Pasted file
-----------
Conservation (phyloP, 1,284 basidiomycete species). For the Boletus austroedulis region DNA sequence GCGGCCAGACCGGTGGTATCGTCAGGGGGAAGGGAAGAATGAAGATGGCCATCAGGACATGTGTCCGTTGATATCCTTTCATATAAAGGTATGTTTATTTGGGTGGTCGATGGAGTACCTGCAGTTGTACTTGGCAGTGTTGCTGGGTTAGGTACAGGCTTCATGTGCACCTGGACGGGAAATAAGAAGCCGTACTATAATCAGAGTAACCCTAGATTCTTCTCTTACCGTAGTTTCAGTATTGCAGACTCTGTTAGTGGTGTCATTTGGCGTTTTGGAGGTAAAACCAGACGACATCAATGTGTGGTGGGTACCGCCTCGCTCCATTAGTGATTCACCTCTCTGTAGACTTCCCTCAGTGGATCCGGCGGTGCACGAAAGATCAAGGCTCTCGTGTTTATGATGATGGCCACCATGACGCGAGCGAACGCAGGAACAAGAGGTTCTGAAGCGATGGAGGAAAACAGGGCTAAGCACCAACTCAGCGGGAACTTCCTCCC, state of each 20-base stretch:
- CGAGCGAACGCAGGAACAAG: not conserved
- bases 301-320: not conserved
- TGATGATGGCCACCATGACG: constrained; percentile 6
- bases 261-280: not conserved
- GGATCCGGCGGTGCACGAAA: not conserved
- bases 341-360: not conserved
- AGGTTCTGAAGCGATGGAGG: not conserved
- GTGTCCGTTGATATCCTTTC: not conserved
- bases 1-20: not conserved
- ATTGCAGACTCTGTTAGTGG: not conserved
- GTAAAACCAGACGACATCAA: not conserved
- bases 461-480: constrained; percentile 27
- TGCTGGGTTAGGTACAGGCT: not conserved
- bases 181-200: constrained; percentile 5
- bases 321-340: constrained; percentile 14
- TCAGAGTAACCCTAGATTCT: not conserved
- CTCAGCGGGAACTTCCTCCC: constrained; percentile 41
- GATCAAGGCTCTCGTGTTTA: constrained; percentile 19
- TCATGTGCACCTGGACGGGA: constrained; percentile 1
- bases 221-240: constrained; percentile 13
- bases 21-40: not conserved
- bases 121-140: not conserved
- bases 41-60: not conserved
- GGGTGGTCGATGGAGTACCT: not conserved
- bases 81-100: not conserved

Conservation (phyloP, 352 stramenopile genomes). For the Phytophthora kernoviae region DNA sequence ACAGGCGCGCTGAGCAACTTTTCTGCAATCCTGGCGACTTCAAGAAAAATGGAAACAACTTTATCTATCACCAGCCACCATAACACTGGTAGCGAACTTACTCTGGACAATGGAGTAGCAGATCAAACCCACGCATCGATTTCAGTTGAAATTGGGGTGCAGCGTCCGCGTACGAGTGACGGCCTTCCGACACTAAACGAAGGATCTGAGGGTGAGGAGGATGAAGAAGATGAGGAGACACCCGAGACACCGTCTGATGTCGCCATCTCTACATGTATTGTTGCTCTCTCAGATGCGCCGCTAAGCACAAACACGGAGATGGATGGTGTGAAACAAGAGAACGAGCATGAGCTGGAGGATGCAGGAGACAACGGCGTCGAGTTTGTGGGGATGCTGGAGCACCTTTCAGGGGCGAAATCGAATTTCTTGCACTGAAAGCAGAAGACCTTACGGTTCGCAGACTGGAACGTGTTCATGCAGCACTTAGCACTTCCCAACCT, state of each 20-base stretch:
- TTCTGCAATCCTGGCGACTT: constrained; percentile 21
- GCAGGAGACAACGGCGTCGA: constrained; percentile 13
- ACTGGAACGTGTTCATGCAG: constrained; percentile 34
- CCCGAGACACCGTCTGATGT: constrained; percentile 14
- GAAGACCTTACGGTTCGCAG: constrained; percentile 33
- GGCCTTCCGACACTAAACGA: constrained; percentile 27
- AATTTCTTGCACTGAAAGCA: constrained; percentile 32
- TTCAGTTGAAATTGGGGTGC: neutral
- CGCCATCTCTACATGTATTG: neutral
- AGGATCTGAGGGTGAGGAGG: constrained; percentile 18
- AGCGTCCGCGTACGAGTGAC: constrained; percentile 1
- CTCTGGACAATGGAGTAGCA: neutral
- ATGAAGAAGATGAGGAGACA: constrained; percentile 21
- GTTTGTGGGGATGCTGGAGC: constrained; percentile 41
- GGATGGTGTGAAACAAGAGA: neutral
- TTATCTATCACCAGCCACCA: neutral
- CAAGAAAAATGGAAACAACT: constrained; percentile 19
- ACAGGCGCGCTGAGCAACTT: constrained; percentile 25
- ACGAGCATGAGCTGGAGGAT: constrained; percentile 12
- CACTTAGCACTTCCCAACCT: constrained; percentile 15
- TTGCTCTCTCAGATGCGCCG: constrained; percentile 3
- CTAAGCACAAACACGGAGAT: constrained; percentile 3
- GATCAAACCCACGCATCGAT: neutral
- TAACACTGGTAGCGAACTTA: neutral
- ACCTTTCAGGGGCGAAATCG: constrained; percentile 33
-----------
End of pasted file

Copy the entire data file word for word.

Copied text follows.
Conservation (phyloP, 1,284 basidiomycete species). For the Boletus austroedulis region DNA sequence GCGGCCAGACCGGTGGTATCGTCAGGGGGAAGGGAAGAATGAAGATGGCCATCAGGACATGTGTCCGTTGATATCCTTTCATATAAAGGTATGTTTATTTGGGTGGTCGATGGAGTACCTGCAGTTGTACTTGGCAGTGTTGCTGGGTTAGGTACAGGCTTCATGTGCACCTGGACGGGAAATAAGAAGCCGTACTATAATCAGAGTAACCCTAGATTCTTCTCTTACCGTAGTTTCAGTATTGCAGACTCTGTTAGTGGTGTCATTTGGCGTTTTGGAGGTAAAACCAGACGACATCAATGTGTGGTGGGTACCGCCTCGCTCCATTAGTGATTCACCTCTCTGTAGACTTCCCTCAGTGGATCCGGCGGTGCACGAAAGATCAAGGCTCTCGTGTTTATGATGATGGCCACCATGACGCGAGCGAACGCAGGAACAAGAGGTTCTGAAGCGATGGAGGAAAACAGGGCTAAGCACCAACTCAGCGGGAACTTCCTCCC, state of each 20-base stretch:
- CGAGCGAACGCAGGAACAAG: not conserved
- bases 301-320: not conserved
- TGATGATGGCCACCATGACG: constrained; percentile 6
- bases 261-280: not conserved
- GGATCCGGCGGTGCACGAAA: not conserved
- bases 341-360: not conserved
- AGGTTCTGAAGCGATGGAGG: not conserved
- GTGTCCGTTGATATCCTTTC: not conserved
- bases 1-20: not conserved
- ATTGCAGACTCTGTTAGTGG: not conserved
- GTAAAACCAGACGACATCAA: not conserved
- bases 461-480: constrained; percentile 27
- TGCTGGGTTAGGTACAGGCT: not conserved
- bases 181-200: constrained; percentile 5
- bases 321-340: constrained; percentile 14
- TCAGAGTAACCCTAGATTCT: not conserved
- CTCAGCGGGAACTTCCTCCC: constrained; percentile 41
- GATCAAGGCTCTCGTGTTTA: constrained; percentile 19
- TCATGTGCACCTGGACGGGA: constrained; percentile 1
- bases 221-240: constrained; percentile 13
- bases 21-40: not conserved
- bases 121-140: not conserved
- bases 41-60: not conserved
- GGGTGGTCGATGGAGTACCT: not conserved
- bases 81-100: not conserved

Conservation (phyloP, 352 stramenopile genomes). For the Phytophthora kernoviae region DNA sequence ACAGGCGCGCTGAGCAACTTTTCTGCAATCCTGGCGACTTCAAGAAAAATGGAAACAACTTTATCTATCACCAGCCACCATAACACTGGTAGCGAACTTACTCTGGACAATGGAGTAGCAGATCAAACCCACGCATCGATTTCAGTTGAAATTGGGGTGCAGCGTCCGCGTACGAGTGACGGCCTTCCGACACTAAACGAAGGATCTGAGGGTGAGGAGGATGAAGAAGATGAGGAGACACCCGAGACACCGTCTGATGTCGCCATCTCTACATGTATTGTTGCTCTCTCAGATGCGCCGCTAAGCACAAACACGGAGATGGATGGTGTGAAACAAGAGAACGAGCATGAGCTGGAGGATGCAGGAGACAACGGCGTCGAGTTTGTGGGGATGCTGGAGCACCTTTCAGGGGCGAAATCGAATTTCTTGCACTGAAAGCAGAAGACCTTACGGTTCGCAGACTGGAACGTGTTCATGCAGCACTTAGCACTTCCCAACCT, state of each 20-base stretch:
- TTCTGCAATCCTGGCGACTT: constrained; percentile 21
- GCAGGAGACAACGGCGTCGA: constrained; percentile 13
- ACTGGAACGTGTTCATGCAG: constrained; percentile 34
- CCCGAGACACCGTCTGATGT: constrained; percentile 14
- GAAGACCTTACGGTTCGCAG: constrained; percentile 33
- GGCCTTCCGACACTAAACGA: constrained; percentile 27
- AATTTCTTGCACTGAAAGCA: constrained; percentile 32
- TTCAGTTGAAATTGGGGTGC: neutral
- CGCCATCTCTACATGTATTG: neutral
- AGGATCTGAGGGTGAGGAGG: constrained; percentile 18
- AGCGTCCGCGTACGAGTGAC: constrained; percentile 1
- CTCTGGACAATGGAGTAGCA: neutral
- ATGAAGAAGATGAGGAGACA: constrained; percentile 21
- GTTTGTGGGGATGCTGGAGC: constrained; percentile 41
- GGATGGTGTGAAACAAGAGA: neutral
- TTATCTATCACCAGCCACCA: neutral
- CAAGAAAAATGGAAACAACT: constrained; percentile 19
- ACAGGCGCGCTGAGCAACTT: constrained; percentile 25
- ACGAGCATGAGCTGGAGGAT: constrained; percentile 12
- CACTTAGCACTTCCCAACCT: constrained; percentile 15
- TTGCTCTCTCAGATGCGCCG: constrained; percentile 3
- CTAAGCACAAACACGGAGAT: constrained; percentile 3
- GATCAAACCCACGCATCGAT: neutral
- TAACACTGGTAGCGAACTTA: neutral
- ACCTTTCAGGGGCGAAATCG: constrained; percentile 33